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'Adrian Martin, one of Australia’s eminent voices in film criticism, once asserted that Philip Tyndall’s Words and Silk was "one of my all-time favourite Australian films." However, this hybrid documentary, focusing on the writer Gerald Murnane, has seen very little attention since its release in 1989, and that in spite of a recent spate of interest in Murnane’s work. As a writer of "true fiction," Murnane has been motivated from the start of his career by a "succession of images," and indeed, many of his novels owe a certain debt to motion pictures. In this essay, I discuss the relation of cinema to Murnane’s writing, considering how Tyndall’s film might serve as a useful means for interpreting Murnane’s oeuvre, and how it might be evaluated as a work of cinematic art in its own right.. (Source: http://digitalcommons.wayne.edu/antipodes/vol29/iss2/10/ )
'Discussions of the nature and fate of Australian literary studies - at least in the Australian university context - more often than not focus on what is taught and the institutional challenges that confront academics in the field...' (327)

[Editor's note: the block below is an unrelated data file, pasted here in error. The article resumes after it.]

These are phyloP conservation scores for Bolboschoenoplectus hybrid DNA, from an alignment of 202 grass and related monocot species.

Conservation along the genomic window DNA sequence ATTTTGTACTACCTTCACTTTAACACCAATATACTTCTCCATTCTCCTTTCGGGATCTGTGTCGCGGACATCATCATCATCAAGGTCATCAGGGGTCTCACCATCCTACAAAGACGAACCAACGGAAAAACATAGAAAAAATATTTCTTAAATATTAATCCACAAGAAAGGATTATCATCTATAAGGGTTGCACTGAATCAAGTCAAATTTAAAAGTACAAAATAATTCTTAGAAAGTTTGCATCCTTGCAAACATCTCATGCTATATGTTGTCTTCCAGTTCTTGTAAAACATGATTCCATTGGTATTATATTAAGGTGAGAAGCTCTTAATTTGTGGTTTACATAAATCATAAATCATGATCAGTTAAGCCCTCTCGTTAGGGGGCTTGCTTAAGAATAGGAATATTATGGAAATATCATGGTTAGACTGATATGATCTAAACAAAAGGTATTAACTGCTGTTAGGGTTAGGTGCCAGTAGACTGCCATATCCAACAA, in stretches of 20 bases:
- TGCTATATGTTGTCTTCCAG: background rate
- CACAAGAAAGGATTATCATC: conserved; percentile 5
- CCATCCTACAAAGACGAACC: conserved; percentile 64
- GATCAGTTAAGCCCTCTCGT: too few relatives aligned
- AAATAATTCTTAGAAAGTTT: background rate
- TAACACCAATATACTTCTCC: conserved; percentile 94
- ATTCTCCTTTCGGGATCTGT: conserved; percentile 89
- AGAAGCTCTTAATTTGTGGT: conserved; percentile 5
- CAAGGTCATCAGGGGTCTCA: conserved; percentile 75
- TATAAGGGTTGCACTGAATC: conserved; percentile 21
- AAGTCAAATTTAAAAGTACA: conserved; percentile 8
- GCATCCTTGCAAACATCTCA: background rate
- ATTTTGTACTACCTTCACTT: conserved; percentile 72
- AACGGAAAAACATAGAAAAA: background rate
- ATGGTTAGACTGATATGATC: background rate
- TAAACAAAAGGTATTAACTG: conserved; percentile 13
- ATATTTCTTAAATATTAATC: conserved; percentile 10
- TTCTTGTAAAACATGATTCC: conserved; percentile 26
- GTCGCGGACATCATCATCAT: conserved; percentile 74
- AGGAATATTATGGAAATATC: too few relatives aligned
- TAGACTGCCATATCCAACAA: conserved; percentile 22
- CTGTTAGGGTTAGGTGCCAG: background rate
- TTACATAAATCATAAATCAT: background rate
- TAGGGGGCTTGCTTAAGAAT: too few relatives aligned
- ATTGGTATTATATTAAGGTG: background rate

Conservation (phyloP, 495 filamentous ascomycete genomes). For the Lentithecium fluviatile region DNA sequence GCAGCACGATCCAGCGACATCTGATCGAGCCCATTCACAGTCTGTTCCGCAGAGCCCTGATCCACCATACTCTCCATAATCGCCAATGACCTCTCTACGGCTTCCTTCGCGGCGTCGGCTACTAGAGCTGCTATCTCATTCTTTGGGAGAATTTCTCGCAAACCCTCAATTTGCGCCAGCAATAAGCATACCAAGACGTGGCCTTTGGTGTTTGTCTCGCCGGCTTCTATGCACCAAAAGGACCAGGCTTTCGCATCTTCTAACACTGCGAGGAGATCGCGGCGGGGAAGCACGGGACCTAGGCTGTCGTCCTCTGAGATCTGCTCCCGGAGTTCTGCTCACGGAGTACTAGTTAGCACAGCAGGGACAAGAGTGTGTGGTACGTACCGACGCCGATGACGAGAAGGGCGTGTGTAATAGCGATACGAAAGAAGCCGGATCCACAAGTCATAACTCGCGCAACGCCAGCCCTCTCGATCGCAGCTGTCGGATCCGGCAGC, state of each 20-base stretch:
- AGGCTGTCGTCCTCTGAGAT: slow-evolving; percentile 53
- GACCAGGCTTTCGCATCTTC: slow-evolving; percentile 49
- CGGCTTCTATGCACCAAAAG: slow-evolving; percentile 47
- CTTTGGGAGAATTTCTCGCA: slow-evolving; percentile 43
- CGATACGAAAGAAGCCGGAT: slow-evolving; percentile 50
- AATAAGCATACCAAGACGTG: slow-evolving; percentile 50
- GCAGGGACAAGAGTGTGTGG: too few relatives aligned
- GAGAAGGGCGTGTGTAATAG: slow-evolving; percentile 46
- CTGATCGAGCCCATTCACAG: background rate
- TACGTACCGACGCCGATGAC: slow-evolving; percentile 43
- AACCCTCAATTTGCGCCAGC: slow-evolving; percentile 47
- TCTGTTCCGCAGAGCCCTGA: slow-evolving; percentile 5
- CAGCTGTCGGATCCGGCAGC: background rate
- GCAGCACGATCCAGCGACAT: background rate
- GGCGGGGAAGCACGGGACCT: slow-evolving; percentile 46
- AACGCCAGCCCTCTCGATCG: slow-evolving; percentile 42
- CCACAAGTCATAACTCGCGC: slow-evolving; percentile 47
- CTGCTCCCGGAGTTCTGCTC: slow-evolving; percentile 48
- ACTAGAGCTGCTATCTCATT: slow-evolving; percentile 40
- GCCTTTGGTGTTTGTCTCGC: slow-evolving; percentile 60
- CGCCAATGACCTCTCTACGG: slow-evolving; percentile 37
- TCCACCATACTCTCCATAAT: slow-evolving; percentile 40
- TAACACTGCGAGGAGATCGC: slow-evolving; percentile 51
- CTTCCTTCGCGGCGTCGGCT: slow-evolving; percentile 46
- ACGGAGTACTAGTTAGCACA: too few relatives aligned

'My chief purpose in this essay is to discuss influences that helped shape Patrick White's thought as he wrote the most individual of his novels, The Aunt's Story (1948). I also seek to place The Aunt's Story in historical context in its theme of the exploration of the psyche through the analysis of dreaming. That important theme was propelled into late nineteenth- early twentieth-century literature by Lewis Carrol's two stories, Alice's Adventures in Wonderland (1865) and Through the Looking -Glass (1871)...(343)